Women get a smaller pension than men
This means women could lose out on £108,130 when life expectancy is taken into account. This rises to £186,120 for women who are married or in a relationship with men anticipating that they will receive £8,460 more annually than their partners in retirement. This gender income gap is also clear among younger couples in retirement, found the Centre for Economic and Business Research commissioned by equity release lender more2life.
On average, men aged 54-64 expect to receive (or currently receive) an income £5,964 higher than their spouse or female partner when they stop working.
Single men also expect higher retirement incomes with those over the age of 55 receiving around £3,750 more a year than single women of the same age.
Given that women typically outlive men, this “gap” can have serious knock on effects as they struggle to fund a longer retirement while on a much lower income.
Diane Watson, the founder of the financial website for women She Can Prosper, said: “While the gender income gap is a well-known issue, the gender pension gap is often overlooked, and the findings highlight that there remains a clear disparity between men and women when it comes their income in later life.
“This research reveals an extremely worrying reality that women are at risk of going into retirement less financially prepared than their male counterparts.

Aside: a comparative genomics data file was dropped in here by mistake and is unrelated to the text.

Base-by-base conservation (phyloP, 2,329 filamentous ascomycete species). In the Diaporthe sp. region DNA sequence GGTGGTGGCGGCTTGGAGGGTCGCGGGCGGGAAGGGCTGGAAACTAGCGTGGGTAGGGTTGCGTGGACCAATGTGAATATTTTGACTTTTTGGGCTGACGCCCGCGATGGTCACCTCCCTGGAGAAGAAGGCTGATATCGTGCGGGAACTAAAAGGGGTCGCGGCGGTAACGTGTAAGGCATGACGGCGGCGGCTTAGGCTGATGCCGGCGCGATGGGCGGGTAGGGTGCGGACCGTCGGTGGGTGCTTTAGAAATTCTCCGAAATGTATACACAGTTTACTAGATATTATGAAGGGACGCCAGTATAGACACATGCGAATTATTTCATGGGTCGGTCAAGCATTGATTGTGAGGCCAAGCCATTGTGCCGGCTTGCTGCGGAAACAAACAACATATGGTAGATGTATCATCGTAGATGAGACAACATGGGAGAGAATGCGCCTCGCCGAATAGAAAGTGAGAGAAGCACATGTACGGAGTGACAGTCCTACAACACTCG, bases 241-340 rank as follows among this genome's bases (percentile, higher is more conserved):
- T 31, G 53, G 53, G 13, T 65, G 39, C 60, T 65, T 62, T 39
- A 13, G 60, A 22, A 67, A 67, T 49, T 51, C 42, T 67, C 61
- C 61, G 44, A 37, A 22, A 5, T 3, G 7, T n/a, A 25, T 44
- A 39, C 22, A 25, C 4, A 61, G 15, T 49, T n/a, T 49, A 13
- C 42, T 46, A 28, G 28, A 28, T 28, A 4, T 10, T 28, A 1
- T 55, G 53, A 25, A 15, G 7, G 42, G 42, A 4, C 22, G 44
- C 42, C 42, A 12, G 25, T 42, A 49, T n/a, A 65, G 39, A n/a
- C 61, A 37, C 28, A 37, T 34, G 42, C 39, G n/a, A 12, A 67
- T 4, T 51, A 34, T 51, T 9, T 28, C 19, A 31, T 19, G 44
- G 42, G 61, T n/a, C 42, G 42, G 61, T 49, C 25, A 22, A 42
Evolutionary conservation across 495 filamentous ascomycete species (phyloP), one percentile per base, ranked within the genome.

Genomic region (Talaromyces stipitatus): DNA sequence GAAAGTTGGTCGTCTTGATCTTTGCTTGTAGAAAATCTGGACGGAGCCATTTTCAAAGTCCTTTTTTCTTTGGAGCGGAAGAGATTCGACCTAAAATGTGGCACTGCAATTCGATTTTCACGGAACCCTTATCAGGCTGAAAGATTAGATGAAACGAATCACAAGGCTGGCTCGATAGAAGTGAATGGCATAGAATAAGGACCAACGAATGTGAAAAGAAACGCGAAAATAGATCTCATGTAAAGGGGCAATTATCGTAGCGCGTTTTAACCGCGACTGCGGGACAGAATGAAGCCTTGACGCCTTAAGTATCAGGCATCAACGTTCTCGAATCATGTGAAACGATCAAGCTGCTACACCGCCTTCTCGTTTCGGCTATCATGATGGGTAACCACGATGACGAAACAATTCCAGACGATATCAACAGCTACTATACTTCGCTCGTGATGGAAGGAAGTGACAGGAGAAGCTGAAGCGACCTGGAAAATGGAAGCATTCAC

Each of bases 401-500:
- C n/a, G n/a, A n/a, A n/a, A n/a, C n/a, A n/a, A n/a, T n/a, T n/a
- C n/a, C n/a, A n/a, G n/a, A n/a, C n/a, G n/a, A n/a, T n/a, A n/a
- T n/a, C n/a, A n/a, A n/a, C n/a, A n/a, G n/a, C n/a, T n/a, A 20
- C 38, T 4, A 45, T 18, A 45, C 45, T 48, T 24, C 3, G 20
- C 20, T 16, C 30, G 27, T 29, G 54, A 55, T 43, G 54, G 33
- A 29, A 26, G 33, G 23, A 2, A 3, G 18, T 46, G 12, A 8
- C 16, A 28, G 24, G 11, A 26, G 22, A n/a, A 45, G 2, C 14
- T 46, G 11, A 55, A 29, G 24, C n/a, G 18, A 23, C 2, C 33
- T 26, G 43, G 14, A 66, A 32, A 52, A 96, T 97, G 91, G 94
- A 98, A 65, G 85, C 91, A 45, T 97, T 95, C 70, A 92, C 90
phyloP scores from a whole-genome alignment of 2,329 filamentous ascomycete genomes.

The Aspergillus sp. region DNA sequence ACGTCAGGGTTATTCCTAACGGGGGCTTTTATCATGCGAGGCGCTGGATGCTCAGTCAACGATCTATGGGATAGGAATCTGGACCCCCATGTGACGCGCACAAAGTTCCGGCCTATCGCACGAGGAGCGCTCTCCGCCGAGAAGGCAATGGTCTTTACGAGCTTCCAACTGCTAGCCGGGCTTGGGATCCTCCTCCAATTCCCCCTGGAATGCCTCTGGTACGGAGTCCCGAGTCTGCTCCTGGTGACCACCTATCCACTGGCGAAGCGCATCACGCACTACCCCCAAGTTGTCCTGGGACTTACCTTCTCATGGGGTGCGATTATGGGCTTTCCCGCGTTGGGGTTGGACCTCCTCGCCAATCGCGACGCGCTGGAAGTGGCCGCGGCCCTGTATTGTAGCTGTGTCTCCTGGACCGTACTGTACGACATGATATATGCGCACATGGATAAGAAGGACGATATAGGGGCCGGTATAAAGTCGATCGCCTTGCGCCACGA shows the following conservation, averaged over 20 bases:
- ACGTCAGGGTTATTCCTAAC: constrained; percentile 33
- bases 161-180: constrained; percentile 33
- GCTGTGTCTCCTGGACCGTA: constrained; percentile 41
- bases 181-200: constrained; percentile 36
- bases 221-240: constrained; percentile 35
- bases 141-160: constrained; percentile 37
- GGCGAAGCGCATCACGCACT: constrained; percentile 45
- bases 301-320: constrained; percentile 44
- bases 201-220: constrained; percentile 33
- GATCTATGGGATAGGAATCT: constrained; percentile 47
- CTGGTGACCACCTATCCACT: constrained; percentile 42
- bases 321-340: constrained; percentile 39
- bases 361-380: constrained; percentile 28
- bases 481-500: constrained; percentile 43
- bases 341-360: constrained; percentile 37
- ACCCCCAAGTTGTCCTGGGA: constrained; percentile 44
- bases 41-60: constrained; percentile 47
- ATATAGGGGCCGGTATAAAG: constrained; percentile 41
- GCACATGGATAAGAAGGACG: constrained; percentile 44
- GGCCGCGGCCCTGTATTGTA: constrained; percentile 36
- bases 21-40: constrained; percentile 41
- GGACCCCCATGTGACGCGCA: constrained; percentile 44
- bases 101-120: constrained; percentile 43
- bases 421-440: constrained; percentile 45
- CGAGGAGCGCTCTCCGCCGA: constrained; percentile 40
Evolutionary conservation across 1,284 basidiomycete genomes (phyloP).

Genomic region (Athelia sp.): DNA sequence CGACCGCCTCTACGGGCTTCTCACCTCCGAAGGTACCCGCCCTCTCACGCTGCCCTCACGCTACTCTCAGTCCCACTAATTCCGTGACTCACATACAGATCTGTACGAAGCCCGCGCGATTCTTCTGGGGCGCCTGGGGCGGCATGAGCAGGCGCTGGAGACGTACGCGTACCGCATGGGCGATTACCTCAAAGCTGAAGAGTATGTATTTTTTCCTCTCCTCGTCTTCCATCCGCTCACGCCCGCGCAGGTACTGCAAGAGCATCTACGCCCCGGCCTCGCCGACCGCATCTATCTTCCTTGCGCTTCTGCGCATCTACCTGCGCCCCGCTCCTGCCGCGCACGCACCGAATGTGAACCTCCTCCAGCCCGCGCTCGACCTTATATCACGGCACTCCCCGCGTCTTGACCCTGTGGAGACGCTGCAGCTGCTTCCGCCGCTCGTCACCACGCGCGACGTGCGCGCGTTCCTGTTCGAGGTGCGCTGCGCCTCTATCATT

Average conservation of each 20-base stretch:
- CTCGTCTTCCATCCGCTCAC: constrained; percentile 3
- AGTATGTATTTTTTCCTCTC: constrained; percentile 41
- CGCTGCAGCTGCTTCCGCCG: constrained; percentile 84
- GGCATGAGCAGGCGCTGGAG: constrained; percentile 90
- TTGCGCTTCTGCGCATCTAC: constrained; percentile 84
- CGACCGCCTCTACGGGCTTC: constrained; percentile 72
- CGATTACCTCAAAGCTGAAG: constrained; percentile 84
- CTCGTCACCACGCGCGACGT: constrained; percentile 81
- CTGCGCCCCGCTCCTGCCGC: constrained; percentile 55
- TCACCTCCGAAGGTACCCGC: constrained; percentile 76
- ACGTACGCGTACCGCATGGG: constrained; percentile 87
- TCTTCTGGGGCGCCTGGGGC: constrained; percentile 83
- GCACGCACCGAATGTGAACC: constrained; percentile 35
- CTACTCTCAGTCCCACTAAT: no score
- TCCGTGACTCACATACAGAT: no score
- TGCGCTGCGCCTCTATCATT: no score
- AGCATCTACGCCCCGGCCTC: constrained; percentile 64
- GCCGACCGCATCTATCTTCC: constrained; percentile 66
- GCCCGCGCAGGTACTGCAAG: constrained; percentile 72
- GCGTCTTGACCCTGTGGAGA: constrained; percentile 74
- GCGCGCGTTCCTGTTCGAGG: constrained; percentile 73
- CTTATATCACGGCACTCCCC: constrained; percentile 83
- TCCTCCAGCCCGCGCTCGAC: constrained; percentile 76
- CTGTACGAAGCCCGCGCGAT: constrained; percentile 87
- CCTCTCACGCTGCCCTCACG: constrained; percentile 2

“What’s more, the ongoing coronavirus crisis is set to exacerbate this problem for many more women over the years to come.”
Three quarters of both genders over the age of 54 rely on their state pension, but men are more likely to have private sources of income, the research found.
Nearly half (47 percent) of men say their income comes from a final salary or defined benefit workplace pension, compared to just over one in three (37 percent) women.
Furthermore, over a quarter of men (28 percent) use pension pot drawdowns to fund their retirement, compared to 19 percent of women.
Men are also more likely than women to have sole ownership of the assets that make up their wealth in retirement, such as property or shares.
This wealth gap is also highlighted by the 42 percent of males aged 54-plus in a relationship saying their wealth exceeds that of their partner, compared to just 13 percent of women.
And half of the men surveyed say they have independent pension wealth, compared to just 39 percent of the opposite sex.
Women over the age of 54 are more likely to have cash savings
Interestingly, though, women over the age of 54 are more likely to have cash savings and property wealth independent of their spouse or partner.
Two in five (43 percent) women hold cash savings independently compared to 38 percent of men, while 26 percent of women are sole property owners compared to 19 percent of men.
However, 29 percent of women do not own property wealth at all, compared to just a quarter of men, found the survey of 1,029 people of both sexes aged 54-plus.